Tuesday, April 21, 2015

Book Review: Why Catholics Can't Sing

A Fair Trade Book

Title: Why Catholics Can’t Sing
Author: Thomas Day
Date: 1990, 1992
Publisher: Crossroad Publishing Company
ISBN: 0-8245-1153-0

New edition I've not read: available
Length: 172 pages with endnotes and index
Quote: “A large number of Roman Catholics in the United States who go to church...rarely or barely sing any of the music.”
Being acquainted with some Catholics who can sing, and knowing that the title of this book is not a fact, I thought it must be a joke, and therefore thought the book was intended to be funny. A blurb on the jacket perpetuates this misperception. Day is a witty writer, but this book is a serious complaint about his dissatisfaction with the church to which he belongs. If you're looking for jokes, try another book.
Day can think of several reasons why his brethren in the church don’t sing. They think singing in church is either a foreign thing or a Protestant thing. Centuries ago England outlawed Catholicism, and British and Irish dissenters dared not call attention to their meetings by singing. Too many of the hymns in the Catholic hymnal sound like the kind of nineteenth-century Irish-American pop songs normally sung in pubs on St Patrick’s Day. A backlash against “rituals” is still going on.
It’s witty in the sense that Day prefers a satirical tone to a self-pitying tone, but “Some recall the lovely voices of the girls in the sixth grade who sweetly chirped their way through the Missa de Angelis every Sunday—but how much sweet chirping can one take?” is hardly to be compred with St. Fidgeta and Other Parodies, or Please Don’t Eat the Daisies, or Stop the World, Our Gerbils Are Loose, or The Grass Is Always Greener Over the Septic Tank, all of which manage to be sincerely Catholic and also LOL hilarious. Some Catholics, like Paul Inwood, gave Why Catholics Can't Sing a fair reading and dislike it. This book was meant to be a corrective; it may have succeeded in being merely an irritant for its intended audience. 
So how useful is it for non-Catholics, who may be better able to gain positive insights by reading negative comments about other people's mistakes? Insights for Protestants begin when Day turns his attention to liturgical quirks he calls “ego renewal.” Father Hank tries to re-enact the Bible story of Jesus washing the disciples’ feet, inviting twelve members of the congregation to have their feet washed while the choir and the congregation sing. “The music ends; you can almost sense that the congregation wants to weep for joy.” Then Father Hank breaks the mood, in case anybody had gotten into it, with “Let’s give these twelve parishioners a hand,” and continues, “Now, you take Mrs. Smith...she has four young kids at home, but she managed to find the time to come here tonight,” and so on with a lame introduction of each participant, and finally he, “visibly pleased with himself, resumes the liturgy, while the congregation, visibly annoyed, contemplates various methods of strangulation.”  Day’s first insight into why this kind of thing is so irksome is that it’s “the use of liturgy as an opportunity to display, for all the world to see, the greatness of ‘me.’...Father Hank’s primary reason” for the interruptions was “not to thank the twelve parishioners, not to inject a little warmth into the ceremony, but to show everybody what a grateful, warm person he was.”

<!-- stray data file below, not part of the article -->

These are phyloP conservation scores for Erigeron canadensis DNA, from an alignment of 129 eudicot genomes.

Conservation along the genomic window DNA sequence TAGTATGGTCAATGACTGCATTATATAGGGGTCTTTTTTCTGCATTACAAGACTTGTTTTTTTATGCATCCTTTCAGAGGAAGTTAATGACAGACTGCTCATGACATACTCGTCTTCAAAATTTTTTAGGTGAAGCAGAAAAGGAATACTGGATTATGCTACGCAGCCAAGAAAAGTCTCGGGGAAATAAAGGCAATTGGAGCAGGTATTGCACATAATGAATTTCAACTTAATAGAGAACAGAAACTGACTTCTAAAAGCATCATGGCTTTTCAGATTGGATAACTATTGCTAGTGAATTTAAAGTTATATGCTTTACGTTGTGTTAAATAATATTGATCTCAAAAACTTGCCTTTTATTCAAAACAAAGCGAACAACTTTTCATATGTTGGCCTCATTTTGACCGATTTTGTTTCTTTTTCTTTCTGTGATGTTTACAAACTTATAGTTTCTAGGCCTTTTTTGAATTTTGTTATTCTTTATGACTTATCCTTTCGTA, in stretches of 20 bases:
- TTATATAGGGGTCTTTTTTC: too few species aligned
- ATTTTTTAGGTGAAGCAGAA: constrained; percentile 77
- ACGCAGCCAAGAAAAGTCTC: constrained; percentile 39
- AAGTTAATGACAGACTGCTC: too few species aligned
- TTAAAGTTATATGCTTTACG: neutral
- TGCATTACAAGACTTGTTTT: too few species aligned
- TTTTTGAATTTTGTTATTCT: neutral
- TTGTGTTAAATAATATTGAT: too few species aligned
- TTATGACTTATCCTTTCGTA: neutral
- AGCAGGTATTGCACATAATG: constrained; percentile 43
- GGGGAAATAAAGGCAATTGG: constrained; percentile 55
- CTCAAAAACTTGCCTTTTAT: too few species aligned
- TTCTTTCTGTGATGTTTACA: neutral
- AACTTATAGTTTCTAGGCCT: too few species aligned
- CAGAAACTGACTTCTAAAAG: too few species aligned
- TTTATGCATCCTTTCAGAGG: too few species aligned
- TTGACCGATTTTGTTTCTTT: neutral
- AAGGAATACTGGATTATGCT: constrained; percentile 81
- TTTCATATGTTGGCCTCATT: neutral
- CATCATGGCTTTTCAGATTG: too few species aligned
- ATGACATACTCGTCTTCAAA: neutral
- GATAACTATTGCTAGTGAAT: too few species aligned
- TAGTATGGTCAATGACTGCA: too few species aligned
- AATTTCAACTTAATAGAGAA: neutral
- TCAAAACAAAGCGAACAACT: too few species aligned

Day says, “From Ego Renewal flows everything that is annoying about liturgy in the Catholic church today.” Could Ego Renewal lie among the roots of the annoying things about the Christian Church generally?

One of the most embarrassing failures of the late nineteenth and early twentieth century’s various “art movements,”  many of which attempted to embody Socialist ideals, was their lack of appeal to “the people.” The average person was not thrilled, as might have been expected, by the emergence of new schools of art that did not require painters to learn to draw. The people who had to live in “modern, uncluttered” subsidized housing passionately loathed those “stark uncluttered futuristic lines,” and immediately brought in as much clutter and individuality as the building codes would allow. Intellectuals in Washington, D.C., were thrilled by Mies van der Rohe’s starkly functional central library building; children find it “scary,” someone’s always urinating on a slick black cement wall, and remarkably few people sit down to read there. Day identifies the liturgical innovations of the 1960s with this kind of art and architecture. “The true criterion for “non-boutique liturgy,” the says, will be to “Follow the bums on Sunday morning...They will feel unwelcome at the trendy parish where Father Chuck gathers the faithful around his commanding personality; they will walk past the university chapel where white suburbanites celebrate themselves. But they will enter the church...with the good choral music and the ceremonies which just ‘take place,’ without the over-eager-puppy­dog hospitality...There is much to be learned from the bums.”